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Real Estate Investing

voce

Ideal_Rock
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May 13, 2018
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No, this is a myth; hedge funds are no better than I am. I mean you can certainly read Flash Boys and see how they steal from small-time investors but almost no one beats good ol' index funds over decades. Even sovereign wealth funds and state pension plans have learned this.

Regular hedge funds are not primarily designed for returns. They are designed as insurance to hedge around risks. Index funds are not the ultimate for returns, but you'd have to have boatloads of cash to play with the elite quant fund traders.

Please look up the track record of Renaissance Technologies, before coming back here to tout index funds.

You have many valuable and valid points overall for the average investor, it's just that I can't agree with every technical assertion you make, as I have studied quantitative methods in finance, and generally hold the same views as Charlie Munger, who does see inflation on the horizon.

Agree generally that real estate investing is not the best based solely on returns, or even based on timing of the market, especially if you can't get the tax break by living at the property for 2 years. It's risky unless you know how to analyze the real estate markets and are comfortable leveraging, which is why I just put my money in REITs and let others do the work for me.
 

whitewave

Super_Ideal_Rock
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Very sage advice.
It all depends on individual situations regarding income, investments, risk tolerance, etc.

But I would not be purchasing investment RE now unless I was in for the very long haul, getting a bargain price distressed property and buying cash.
Way too much uncertainty and way too much risk for me.

Remember back in 2006 when RE was rising dramatically? When most of us never considered that RE prices could actually fall--and fall dramatically? I knew lots of middle class people who fancied themselves RE investors back in 2004-2006. They were leveraging one property to buy another rental property and imagined they were building a RE empire. They ended up with 4-5 homes with 98% loans---and by 2008 they had lost all of them and declared bankruptcy and foreclosed.

That is why I am not a fan of leveraging to buy investment RE--and especially do not buy when the market is screaming hot!

Because the trains you don't see coming (COVID, 2007 RE Bubble) are the ones that can wipe you out if you are heavily leveraged. If our properties were leveraged we would not have survived the crash in 2008 and subsequent years of drastically reduced rent. Nor would we have survived COVID when many tenants have been behind on rent payments.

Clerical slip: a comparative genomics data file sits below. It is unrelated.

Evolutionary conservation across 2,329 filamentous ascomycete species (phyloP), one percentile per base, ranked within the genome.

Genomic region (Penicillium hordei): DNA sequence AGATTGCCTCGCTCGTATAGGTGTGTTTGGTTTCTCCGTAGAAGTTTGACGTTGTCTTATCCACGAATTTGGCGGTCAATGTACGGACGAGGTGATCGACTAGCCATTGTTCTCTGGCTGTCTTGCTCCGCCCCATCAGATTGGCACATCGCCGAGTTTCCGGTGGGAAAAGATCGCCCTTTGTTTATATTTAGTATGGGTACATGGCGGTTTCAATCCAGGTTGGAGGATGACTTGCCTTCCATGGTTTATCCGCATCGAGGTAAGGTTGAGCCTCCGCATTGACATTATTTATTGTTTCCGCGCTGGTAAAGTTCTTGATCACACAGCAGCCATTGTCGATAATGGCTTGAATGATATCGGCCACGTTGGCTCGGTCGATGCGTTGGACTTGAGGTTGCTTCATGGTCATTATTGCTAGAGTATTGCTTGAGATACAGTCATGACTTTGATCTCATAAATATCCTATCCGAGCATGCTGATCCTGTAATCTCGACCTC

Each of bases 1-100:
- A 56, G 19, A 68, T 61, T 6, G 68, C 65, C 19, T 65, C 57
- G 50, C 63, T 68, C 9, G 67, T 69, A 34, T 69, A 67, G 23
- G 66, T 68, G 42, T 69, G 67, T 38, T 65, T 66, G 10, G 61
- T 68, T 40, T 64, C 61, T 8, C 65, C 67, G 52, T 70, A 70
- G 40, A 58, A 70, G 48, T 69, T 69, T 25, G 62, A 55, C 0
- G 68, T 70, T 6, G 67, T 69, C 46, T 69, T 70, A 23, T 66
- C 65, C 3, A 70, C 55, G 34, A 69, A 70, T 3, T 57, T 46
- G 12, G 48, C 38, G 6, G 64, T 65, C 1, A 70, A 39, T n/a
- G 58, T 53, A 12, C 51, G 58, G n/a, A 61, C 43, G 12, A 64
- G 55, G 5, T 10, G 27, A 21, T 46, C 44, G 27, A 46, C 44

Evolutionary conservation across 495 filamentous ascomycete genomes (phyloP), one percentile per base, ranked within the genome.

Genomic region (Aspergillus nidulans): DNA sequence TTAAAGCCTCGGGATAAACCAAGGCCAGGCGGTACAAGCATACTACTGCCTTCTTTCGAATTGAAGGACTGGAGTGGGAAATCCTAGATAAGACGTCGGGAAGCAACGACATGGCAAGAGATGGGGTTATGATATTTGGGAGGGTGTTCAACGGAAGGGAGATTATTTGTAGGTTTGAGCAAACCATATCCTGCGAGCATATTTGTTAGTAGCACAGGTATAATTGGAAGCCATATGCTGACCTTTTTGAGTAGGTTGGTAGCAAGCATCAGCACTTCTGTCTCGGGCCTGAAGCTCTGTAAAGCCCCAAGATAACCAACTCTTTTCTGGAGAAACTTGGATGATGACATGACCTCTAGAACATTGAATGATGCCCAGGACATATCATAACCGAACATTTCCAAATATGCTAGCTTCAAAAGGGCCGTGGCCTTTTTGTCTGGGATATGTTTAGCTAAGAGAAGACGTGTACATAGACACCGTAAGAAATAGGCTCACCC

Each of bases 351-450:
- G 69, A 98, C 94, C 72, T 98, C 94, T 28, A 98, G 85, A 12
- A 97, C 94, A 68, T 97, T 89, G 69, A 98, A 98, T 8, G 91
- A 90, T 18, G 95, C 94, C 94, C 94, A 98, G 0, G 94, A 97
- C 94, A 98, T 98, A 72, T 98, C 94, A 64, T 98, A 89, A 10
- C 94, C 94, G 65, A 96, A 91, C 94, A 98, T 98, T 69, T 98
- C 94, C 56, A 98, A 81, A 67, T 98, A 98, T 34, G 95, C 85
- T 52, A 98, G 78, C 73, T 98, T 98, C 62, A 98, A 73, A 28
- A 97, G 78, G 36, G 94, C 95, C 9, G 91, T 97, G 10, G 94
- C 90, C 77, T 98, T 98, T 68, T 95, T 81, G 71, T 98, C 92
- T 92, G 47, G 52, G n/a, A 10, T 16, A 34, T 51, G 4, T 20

Yup. It’s a hard movie to understand unless you know a lot about it or are following along with a plot synopses, but The Big Short explains all of this.
 

whitewave

Super_Ideal_Rock
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11,170
I'm with you @Elizabeth35. How you invest depends on so many variables.

However, I think @whitewave's CPA was trying to elude to retirement (tax-sheltered) investing as opposed to all investing in general. If so, @MRBXXXFVVS1 confirmed they were maxed out on retirement options and looking for additional creative investing (wealth building) opportunities.

I'm also not buying real estate right now. My speculation that prices are artificially inflated and will eventually stabilize aside, the reality of the matter is that right now it's hard to find a real estate deal. If a person is distressed & needs to sell quickly, they can do so pretty easily in today's market. This doesn't fair well for the investor, who should always be buying at discount and never market (let alone market + premium) prices.

If I'm going to buy at market or higher prices, I might as well invest in a mutual/index fund and enjoy those artificially inflated rates that are extremely liquid and easy to jump out of when market conditions change and a new opportunity presents itself. Saves me risk and headache.

It’s both. Definitely don’t take out of IRA, take the penalty and then buy short term Vacation rental property. Nope. That’s not good.

one realtor told me many of her clients were doing that since interest rates are so slow. Just so much wrong with that...


but also your extra money belongs in the stock market right now. we have too much money in a basically non interest savings account, so Dh opened a fidelity account and starting moving money into that and my God, it’s crazy. We are riding this bubble. (Out retirement portfolio is obviously managed by professionals).

my CPA’s advice was, dont take money out of retirement and put into second house and also put all extra money right now into stock market because that is where your returns are going to be for the near future.



for us, our second home is a inherited family home and is paid off and my eldest lives there. The beach town lot was a great price in a great area and is for our future weekend home, and possibly a short term rental when we aren’t there.

btw, random length lumber futures are finally slowing down today maybe with just short of the all time high, currently at $1607. This means we won’t be building until this comes back down to reality. Before the pandemic, it was around $350.